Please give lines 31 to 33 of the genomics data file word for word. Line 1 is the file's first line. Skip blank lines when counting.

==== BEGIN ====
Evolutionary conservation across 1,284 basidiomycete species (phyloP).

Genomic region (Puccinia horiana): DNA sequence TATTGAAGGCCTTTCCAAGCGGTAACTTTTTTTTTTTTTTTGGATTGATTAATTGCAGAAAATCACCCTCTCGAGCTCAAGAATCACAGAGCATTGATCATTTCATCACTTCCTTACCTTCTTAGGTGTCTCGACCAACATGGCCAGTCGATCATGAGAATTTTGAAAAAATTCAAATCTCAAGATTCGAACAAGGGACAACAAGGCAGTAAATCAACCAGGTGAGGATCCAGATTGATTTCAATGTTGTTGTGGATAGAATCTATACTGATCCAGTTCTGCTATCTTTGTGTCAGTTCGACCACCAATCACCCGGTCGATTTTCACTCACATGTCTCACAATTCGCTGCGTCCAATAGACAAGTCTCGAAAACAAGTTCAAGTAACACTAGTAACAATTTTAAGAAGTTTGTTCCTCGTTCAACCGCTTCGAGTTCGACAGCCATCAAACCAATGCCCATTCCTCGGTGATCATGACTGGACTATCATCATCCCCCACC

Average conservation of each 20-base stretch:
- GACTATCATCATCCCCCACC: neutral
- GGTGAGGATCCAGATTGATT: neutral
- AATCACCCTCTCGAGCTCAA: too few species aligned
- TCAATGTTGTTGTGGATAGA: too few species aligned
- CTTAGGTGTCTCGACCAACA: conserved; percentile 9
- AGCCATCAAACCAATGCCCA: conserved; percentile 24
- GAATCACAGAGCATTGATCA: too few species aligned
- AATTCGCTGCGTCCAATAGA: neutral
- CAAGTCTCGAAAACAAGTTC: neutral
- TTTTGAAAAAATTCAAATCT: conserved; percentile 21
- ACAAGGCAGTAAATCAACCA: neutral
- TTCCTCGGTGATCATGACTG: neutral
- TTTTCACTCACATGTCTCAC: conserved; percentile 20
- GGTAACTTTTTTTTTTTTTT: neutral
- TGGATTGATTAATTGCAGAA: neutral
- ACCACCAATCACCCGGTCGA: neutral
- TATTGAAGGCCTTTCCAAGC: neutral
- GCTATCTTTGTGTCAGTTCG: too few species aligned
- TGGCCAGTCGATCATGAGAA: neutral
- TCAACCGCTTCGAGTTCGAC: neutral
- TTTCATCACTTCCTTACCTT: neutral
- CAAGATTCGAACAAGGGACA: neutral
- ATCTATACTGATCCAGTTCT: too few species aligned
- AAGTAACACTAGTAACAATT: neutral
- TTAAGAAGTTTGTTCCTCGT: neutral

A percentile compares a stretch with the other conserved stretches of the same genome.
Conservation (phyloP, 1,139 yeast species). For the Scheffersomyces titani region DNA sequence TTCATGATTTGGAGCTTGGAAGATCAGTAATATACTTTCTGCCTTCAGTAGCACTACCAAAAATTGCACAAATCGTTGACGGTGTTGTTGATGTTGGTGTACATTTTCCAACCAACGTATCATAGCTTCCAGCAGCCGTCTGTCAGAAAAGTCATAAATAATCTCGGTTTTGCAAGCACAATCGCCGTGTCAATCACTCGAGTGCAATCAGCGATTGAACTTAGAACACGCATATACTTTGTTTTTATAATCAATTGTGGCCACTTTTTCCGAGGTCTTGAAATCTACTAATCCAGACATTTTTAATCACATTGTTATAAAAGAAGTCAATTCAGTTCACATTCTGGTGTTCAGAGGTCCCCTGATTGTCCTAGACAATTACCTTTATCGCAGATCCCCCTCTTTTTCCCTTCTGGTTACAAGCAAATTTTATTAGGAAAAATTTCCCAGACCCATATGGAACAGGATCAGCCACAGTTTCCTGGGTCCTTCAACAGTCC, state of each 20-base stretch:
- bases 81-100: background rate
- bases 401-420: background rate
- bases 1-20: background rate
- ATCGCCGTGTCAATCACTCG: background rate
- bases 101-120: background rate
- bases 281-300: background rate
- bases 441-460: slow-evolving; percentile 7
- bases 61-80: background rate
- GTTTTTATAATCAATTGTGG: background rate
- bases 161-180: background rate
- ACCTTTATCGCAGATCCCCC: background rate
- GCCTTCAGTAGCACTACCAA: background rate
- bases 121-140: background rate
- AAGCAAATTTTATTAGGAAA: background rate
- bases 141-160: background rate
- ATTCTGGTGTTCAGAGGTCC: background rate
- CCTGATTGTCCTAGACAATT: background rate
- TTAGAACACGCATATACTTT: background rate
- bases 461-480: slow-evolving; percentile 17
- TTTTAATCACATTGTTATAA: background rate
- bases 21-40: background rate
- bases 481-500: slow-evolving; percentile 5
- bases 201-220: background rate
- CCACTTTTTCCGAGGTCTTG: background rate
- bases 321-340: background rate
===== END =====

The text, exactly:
- bases 81-100: background rate
- bases 401-420: background rate
- bases 1-20: background rate